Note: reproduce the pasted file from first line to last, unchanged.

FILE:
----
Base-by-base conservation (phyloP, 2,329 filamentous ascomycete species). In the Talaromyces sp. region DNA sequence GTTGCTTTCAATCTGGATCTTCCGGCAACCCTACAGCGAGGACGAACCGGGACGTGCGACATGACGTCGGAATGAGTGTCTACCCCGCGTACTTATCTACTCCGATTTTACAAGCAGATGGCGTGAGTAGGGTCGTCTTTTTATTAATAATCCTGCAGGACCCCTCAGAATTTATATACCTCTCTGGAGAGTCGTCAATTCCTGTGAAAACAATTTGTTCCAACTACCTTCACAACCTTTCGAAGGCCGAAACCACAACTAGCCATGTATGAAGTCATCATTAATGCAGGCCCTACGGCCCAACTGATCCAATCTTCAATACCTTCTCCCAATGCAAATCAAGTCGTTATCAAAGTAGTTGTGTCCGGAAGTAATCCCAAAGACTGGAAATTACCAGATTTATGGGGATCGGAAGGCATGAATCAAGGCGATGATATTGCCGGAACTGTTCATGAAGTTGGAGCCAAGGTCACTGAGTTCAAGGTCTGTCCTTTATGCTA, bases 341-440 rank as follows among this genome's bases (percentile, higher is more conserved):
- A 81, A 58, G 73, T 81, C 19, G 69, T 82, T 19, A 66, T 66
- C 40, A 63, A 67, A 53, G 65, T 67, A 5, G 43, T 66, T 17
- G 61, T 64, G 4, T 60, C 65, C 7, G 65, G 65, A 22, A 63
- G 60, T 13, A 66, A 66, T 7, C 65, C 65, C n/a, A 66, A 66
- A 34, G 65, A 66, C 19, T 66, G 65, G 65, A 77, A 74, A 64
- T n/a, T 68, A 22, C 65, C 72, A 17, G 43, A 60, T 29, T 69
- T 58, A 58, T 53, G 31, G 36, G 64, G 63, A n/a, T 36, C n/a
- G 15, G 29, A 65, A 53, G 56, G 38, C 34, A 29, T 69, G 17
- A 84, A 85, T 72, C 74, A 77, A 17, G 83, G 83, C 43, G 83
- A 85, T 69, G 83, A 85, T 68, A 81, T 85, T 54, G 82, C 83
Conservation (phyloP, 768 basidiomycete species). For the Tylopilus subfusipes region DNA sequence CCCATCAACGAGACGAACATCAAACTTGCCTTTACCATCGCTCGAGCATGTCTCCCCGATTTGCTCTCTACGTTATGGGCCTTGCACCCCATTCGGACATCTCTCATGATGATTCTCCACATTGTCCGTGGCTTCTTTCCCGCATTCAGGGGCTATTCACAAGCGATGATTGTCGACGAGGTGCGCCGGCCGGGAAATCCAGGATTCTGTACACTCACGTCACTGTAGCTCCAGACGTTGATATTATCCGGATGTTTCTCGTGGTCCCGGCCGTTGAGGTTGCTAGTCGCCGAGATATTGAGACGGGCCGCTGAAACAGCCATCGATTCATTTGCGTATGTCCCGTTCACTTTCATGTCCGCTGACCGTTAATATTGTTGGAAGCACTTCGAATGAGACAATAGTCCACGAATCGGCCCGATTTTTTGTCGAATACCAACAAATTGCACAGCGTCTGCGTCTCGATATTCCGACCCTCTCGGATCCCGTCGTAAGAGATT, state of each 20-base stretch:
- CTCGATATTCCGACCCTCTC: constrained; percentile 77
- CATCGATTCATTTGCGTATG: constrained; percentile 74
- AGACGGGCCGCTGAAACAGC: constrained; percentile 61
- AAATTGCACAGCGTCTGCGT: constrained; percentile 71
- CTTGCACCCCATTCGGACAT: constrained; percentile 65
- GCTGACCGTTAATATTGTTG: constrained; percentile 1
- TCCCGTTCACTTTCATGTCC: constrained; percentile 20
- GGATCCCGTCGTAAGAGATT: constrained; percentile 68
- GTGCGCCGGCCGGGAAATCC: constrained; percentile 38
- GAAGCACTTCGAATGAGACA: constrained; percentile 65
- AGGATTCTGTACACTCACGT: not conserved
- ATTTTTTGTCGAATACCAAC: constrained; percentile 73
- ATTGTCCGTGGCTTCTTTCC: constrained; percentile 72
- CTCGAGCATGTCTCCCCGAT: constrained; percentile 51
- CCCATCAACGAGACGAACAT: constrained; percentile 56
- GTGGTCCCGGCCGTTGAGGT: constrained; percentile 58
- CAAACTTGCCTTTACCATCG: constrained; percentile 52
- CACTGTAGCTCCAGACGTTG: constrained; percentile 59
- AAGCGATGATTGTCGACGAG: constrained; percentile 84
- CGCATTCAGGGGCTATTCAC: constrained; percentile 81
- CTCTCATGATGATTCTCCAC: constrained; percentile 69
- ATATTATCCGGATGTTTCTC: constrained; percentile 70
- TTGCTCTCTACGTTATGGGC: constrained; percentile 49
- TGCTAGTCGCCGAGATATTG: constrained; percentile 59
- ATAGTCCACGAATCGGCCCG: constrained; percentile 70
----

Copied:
Base-by-base conservation (phyloP, 2,329 filamentous ascomycete species). In the Talaromyces sp. region DNA sequence GTTGCTTTCAATCTGGATCTTCCGGCAACCCTACAGCGAGGACGAACCGGGACGTGCGACATGACGTCGGAATGAGTGTCTACCCCGCGTACTTATCTACTCCGATTTTACAAGCAGATGGCGTGAGTAGGGTCGTCTTTTTATTAATAATCCTGCAGGACCCCTCAGAATTTATATACCTCTCTGGAGAGTCGTCAATTCCTGTGAAAACAATTTGTTCCAACTACCTTCACAACCTTTCGAAGGCCGAAACCACAACTAGCCATGTATGAAGTCATCATTAATGCAGGCCCTACGGCCCAACTGATCCAATCTTCAATACCTTCTCCCAATGCAAATCAAGTCGTTATCAAAGTAGTTGTGTCCGGAAGTAATCCCAAAGACTGGAAATTACCAGATTTATGGGGATCGGAAGGCATGAATCAAGGCGATGATATTGCCGGAACTGTTCATGAAGTTGGAGCCAAGGTCACTGAGTTCAAGGTCTGTCCTTTATGCTA, bases 341-440 rank as follows among this genome's bases (percentile, higher is more conserved):
- A 81, A 58, G 73, T 81, C 19, G 69, T 82, T 19, A 66, T 66
- C 40, A 63, A 67, A 53, G 65, T 67, A 5, G 43, T 66, T 17
- G 61, T 64, G 4, T 60, C 65, C 7, G 65, G 65, A 22, A 63
- G 60, T 13, A 66, A 66, T 7, C 65, C 65, C n/a, A 66, A 66
- A 34, G 65, A 66, C 19, T 66, G 65, G 65, A 77, A 74, A 64
- T n/a, T 68, A 22, C 65, C 72, A 17, G 43, A 60, T 29, T 69
- T 58, A 58, T 53, G 31, G 36, G 64, G 63, A n/a, T 36, C n/a
- G 15, G 29, A 65, A 53, G 56, G 38, C 34, A 29, T 69, G 17
- A 84, A 85, T 72, C 74, A 77, A 17, G 83, G 83, C 43, G 83
- A 85, T 69, G 83, A 85, T 68, A 81, T 85, T 54, G 82, C 83
Conservation (phyloP, 768 basidiomycete species). For the Tylopilus subfusipes region DNA sequence CCCATCAACGAGACGAACATCAAACTTGCCTTTACCATCGCTCGAGCATGTCTCCCCGATTTGCTCTCTACGTTATGGGCCTTGCACCCCATTCGGACATCTCTCATGATGATTCTCCACATTGTCCGTGGCTTCTTTCCCGCATTCAGGGGCTATTCACAAGCGATGATTGTCGACGAGGTGCGCCGGCCGGGAAATCCAGGATTCTGTACACTCACGTCACTGTAGCTCCAGACGTTGATATTATCCGGATGTTTCTCGTGGTCCCGGCCGTTGAGGTTGCTAGTCGCCGAGATATTGAGACGGGCCGCTGAAACAGCCATCGATTCATTTGCGTATGTCCCGTTCACTTTCATGTCCGCTGACCGTTAATATTGTTGGAAGCACTTCGAATGAGACAATAGTCCACGAATCGGCCCGATTTTTTGTCGAATACCAACAAATTGCACAGCGTCTGCGTCTCGATATTCCGACCCTCTCGGATCCCGTCGTAAGAGATT, state of each 20-base stretch:
- CTCGATATTCCGACCCTCTC: constrained; percentile 77
- CATCGATTCATTTGCGTATG: constrained; percentile 74
- AGACGGGCCGCTGAAACAGC: constrained; percentile 61
- AAATTGCACAGCGTCTGCGT: constrained; percentile 71
- CTTGCACCCCATTCGGACAT: constrained; percentile 65
- GCTGACCGTTAATATTGTTG: constrained; percentile 1
- TCCCGTTCACTTTCATGTCC: constrained; percentile 20
- GGATCCCGTCGTAAGAGATT: constrained; percentile 68
- GTGCGCCGGCCGGGAAATCC: constrained; percentile 38
- GAAGCACTTCGAATGAGACA: constrained; percentile 65
- AGGATTCTGTACACTCACGT: not conserved
- ATTTTTTGTCGAATACCAAC: constrained; percentile 73
- ATTGTCCGTGGCTTCTTTCC: constrained; percentile 72
- CTCGAGCATGTCTCCCCGAT: constrained; percentile 51
- CCCATCAACGAGACGAACAT: constrained; percentile 56
- GTGGTCCCGGCCGTTGAGGT: constrained; percentile 58
- CAAACTTGCCTTTACCATCG: constrained; percentile 52
- CACTGTAGCTCCAGACGTTG: constrained; percentile 59
- AAGCGATGATTGTCGACGAG: constrained; percentile 84
- CGCATTCAGGGGCTATTCAC: constrained; percentile 81
- CTCTCATGATGATTCTCCAC: constrained; percentile 69
- ATATTATCCGGATGTTTCTC: constrained; percentile 70
- TTGCTCTCTACGTTATGGGC: constrained; percentile 49
- TGCTAGTCGCCGAGATATTG: constrained; percentile 59
- ATAGTCCACGAATCGGCCCG: constrained; percentile 70